Manufactured Homes

Also, consider the impact on residents of nine million manufactured homes: In many instances, the 13 SEER standard will not allow sufficient physical space to fit the indoor coil of air conditioners with a cooling capacity of 3 tons and up in the standard 20-in.-wide by 22-in.-deep alcove or closet used to store the heating-cooling equipment.

Contrary to the belief of some, air conditioners made for manufactured houses are conventional products and are, in fact, covered by the rule. They are not part of the “space-constrained” products exempted from this rule by DOE. The 13 SEER standard will have a significant impact on manufacturers selling to this market.

A 13 SEER would eliminate 84% of all new central a/c models in the market today and 86% of all new heat pumps, at a cost of $350 million to the industry for redesign and retooling. For some small manufacturers, 100% of all their air conditioner product lines will not satisfy the 13 SEER standard.

According to DOE, thousands of jobs will be lost between the years 2006 and 2030 if a 13 SEER minimum standard is adopted. Accordingly, the U.S. Small Business Administration supports the 20% increase in the SEER standard and opposes a 13 SEER minimum standard.

By contrast, here is what a 12 SEER standard achieves:

  • A 20% increase over current energy efficiency standards;
  • Affordable a/c for many more Americans;
  • Preservation of jobs in the United States; and
  • Preservation of competition in the industry.
  • Our belief in the fairness and value of the 12 SEER is shared by others. The Department of Justice expressed concerns that a 30% increase in a standard to 13 SEER will have anti-competitive implications for the industry.

    Of significance, the Air Condi-tioning Contractors of America (ACCA), representing top air conditioning and refrigeration contractors in this country, who understand the dynamics of the marketplace best of all, believes 12 SEER represents the best, fairest approach to increasing energy efficiency and attaining the greatest energy conservation. The Manu-factured Housing Institute has voiced its concern regarding a 13 SEER standard because of the higher costs to residents of 9 million homes, mostly occupied by families on limited incomes. The National Association of Home Builders opposes a 13 SEER standard, cautioning that each $1,000 added to the cost of new homes disqualifies 400,000 buyers. And finally, and perhaps most significantly, the DOE staff did not support a 13 SEER during last year’s rulemaking, believing a 12 SEER to be in the nation’s best interest.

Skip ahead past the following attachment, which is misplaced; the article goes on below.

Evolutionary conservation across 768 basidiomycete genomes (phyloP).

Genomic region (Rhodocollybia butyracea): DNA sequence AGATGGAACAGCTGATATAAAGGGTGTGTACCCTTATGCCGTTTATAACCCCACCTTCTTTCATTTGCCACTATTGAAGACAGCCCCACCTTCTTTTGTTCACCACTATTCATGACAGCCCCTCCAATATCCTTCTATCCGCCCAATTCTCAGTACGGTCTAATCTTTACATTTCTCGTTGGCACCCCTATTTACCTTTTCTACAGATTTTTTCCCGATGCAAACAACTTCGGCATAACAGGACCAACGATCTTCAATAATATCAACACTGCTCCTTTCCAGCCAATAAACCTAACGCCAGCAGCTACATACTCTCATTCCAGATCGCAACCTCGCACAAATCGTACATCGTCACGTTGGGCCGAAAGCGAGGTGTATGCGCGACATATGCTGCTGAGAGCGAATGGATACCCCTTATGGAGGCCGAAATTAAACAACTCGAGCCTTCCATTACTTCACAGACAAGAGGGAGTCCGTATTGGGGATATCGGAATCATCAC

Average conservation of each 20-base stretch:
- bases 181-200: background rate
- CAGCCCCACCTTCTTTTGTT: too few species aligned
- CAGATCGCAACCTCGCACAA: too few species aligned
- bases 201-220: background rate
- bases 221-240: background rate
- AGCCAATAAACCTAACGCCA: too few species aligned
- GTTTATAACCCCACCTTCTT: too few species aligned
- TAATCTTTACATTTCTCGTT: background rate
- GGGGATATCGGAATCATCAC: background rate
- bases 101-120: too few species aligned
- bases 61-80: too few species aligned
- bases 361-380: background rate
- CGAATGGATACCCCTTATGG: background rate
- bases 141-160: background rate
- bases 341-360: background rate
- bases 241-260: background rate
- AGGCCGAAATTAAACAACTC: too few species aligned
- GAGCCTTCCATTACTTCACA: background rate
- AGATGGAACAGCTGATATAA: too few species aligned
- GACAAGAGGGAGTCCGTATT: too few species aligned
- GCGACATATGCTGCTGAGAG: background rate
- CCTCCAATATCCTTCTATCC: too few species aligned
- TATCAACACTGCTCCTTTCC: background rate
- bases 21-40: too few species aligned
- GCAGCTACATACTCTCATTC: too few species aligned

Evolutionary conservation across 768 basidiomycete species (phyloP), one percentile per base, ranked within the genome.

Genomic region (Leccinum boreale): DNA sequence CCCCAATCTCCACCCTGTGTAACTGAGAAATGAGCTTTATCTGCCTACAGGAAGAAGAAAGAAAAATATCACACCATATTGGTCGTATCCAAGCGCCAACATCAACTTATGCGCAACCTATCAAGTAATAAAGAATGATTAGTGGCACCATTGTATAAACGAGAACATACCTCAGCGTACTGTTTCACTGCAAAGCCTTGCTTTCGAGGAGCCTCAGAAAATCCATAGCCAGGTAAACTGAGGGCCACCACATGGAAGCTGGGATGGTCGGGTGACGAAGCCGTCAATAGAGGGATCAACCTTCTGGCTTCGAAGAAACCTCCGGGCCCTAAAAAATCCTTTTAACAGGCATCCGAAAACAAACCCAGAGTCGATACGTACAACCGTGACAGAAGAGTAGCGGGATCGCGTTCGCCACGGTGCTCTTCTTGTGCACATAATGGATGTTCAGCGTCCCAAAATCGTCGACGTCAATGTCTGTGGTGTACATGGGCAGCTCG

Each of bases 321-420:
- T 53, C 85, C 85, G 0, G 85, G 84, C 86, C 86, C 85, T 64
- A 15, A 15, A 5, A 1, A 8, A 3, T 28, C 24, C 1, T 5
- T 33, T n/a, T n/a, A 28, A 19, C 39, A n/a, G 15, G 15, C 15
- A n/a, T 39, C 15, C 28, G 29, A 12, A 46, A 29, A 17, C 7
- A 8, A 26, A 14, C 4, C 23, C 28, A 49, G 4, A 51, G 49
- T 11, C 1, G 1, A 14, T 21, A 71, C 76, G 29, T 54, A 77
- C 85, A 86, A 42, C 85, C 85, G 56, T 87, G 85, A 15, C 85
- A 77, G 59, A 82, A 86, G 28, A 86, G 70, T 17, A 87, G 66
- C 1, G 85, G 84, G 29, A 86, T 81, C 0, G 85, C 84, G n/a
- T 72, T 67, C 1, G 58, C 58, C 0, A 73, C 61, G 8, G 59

Increasing efficiency

    There are alternative means to achieve increased energy efficiencies. Poor installation and servicing of a/c equipment results in up to a 40% loss in energy efficiency. Consequently, the entire industry banded together several years ago to develop North American Technician Excellence (NATE), to voluntarily improve technician training, require certification for technicians, and improve the installed performance of our equipment through better installation and servicing.

    Manufacturers have provided over $6 million dollars to date for the development and management of this independent nonprofit association — similar to what the automobile industry did with Automotive Service Excellence (ASE) over 20 years ago. Even if only 25% were successful, when added to enhanced consumer awareness of the benefits of periodic checkup maintenance contracts, and the 12 SEER, the energy savings would exceed that of a mandated 13 SEER without having citizens bear the cost burden.

    Finally, by 2030, the 12 SEER standard would save 3 quads of energy at a cost to the nation of $1 billion dollars. Increasing the SEER an additional 8% increases the cost to the nation to $4 billion dollars.

    In summary, the 12 SEER standard is economically justifiable and takes into account the climatic, regional, and economic differences in our nation, compared to a 13 SEER minimum standard, which would impose unjustifiably harsh punishment on certain consumers and regions of our country.

    ARI supports a 20% increase in the SEER standards because it provides energy fairness to all the people. It meets our energy efficiency needs without punishing those in working families, senior citizens, and the vast majority of the country that will never recover in energy savings the increased costs of a 13-SEER product.

    Ted Rees is president of the Air-Conditioning & Refrigeration Institute (ARI), Fairfax, VA.

    Sidebar: What’s Your Opinion?

    The Newswants to know how contractors view the proposed 12 SEER rule. Do you agree that this standard should be adopted? Or, do you believe the standard should be 13 SEER?

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    When voting, please include your full name, title, employer’s name, employer’s city and state, and your contact information (e-mail address or phone number). We ask this so we can place your comments in our weekly Feedback section of The News. We value your opinion. Let us know what you think. (Just know that the U.S. Department of Energy reads The News, too!) — Editor-in-Chief Mark Skaer

    Publication date: 08/20/2001